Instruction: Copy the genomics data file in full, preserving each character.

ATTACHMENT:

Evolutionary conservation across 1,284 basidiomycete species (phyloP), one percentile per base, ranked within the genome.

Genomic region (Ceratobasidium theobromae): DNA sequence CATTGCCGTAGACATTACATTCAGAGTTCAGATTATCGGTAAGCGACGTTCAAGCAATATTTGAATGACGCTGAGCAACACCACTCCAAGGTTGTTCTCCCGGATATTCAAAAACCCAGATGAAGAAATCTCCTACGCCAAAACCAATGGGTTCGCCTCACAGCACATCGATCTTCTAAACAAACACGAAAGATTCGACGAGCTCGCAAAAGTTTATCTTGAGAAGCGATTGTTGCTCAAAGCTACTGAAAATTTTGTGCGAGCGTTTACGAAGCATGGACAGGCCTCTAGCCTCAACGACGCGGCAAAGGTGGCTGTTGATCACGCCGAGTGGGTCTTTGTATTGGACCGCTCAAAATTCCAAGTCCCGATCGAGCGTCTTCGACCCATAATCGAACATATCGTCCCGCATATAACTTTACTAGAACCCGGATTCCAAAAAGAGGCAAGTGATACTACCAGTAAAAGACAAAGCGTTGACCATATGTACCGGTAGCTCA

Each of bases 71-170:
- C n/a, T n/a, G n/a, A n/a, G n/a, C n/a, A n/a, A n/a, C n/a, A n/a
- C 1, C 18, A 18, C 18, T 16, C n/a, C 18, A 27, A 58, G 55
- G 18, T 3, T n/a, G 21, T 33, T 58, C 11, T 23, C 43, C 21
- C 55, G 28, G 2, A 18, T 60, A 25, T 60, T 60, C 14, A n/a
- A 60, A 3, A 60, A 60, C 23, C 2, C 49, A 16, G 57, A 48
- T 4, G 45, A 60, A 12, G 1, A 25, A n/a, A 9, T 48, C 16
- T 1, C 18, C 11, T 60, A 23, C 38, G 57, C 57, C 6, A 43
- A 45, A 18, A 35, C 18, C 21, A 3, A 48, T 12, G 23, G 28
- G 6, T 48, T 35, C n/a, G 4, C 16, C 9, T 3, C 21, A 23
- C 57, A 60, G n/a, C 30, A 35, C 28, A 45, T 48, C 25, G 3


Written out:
Evolutionary conservation across 1,284 basidiomycete species (phyloP), one percentile per base, ranked within the genome.

Genomic region (Ceratobasidium theobromae): DNA sequence CATTGCCGTAGACATTACATTCAGAGTTCAGATTATCGGTAAGCGACGTTCAAGCAATATTTGAATGACGCTGAGCAACACCACTCCAAGGTTGTTCTCCCGGATATTCAAAAACCCAGATGAAGAAATCTCCTACGCCAAAACCAATGGGTTCGCCTCACAGCACATCGATCTTCTAAACAAACACGAAAGATTCGACGAGCTCGCAAAAGTTTATCTTGAGAAGCGATTGTTGCTCAAAGCTACTGAAAATTTTGTGCGAGCGTTTACGAAGCATGGACAGGCCTCTAGCCTCAACGACGCGGCAAAGGTGGCTGTTGATCACGCCGAGTGGGTCTTTGTATTGGACCGCTCAAAATTCCAAGTCCCGATCGAGCGTCTTCGACCCATAATCGAACATATCGTCCCGCATATAACTTTACTAGAACCCGGATTCCAAAAAGAGGCAAGTGATACTACCAGTAAAAGACAAAGCGTTGACCATATGTACCGGTAGCTCA

Each of bases 71-170:
- C n/a, T n/a, G n/a, A n/a, G n/a, C n/a, A n/a, A n/a, C n/a, A n/a
- C 1, C 18, A 18, C 18, T 16, C n/a, C 18, A 27, A 58, G 55
- G 18, T 3, T n/a, G 21, T 33, T 58, C 11, T 23, C 43, C 21
- C 55, G 28, G 2, A 18, T 60, A 25, T 60, T 60, C 14, A n/a
- A 60, A 3, A 60, A 60, C 23, C 2, C 49, A 16, G 57, A 48
- T 4, G 45, A 60, A 12, G 1, A 25, A n/a, A 9, T 48, C 16
- T 1, C 18, C 11, T 60, A 23, C 38, G 57, C 57, C 6, A 43
- A 45, A 18, A 35, C 18, C 21, A 3, A 48, T 12, G 23, G 28
- G 6, T 48, T 35, C n/a, G 4, C 16, C 9, T 3, C 21, A 23
- C 57, A 60, G n/a, C 30, A 35, C 28, A 45, T 48, C 25, G 3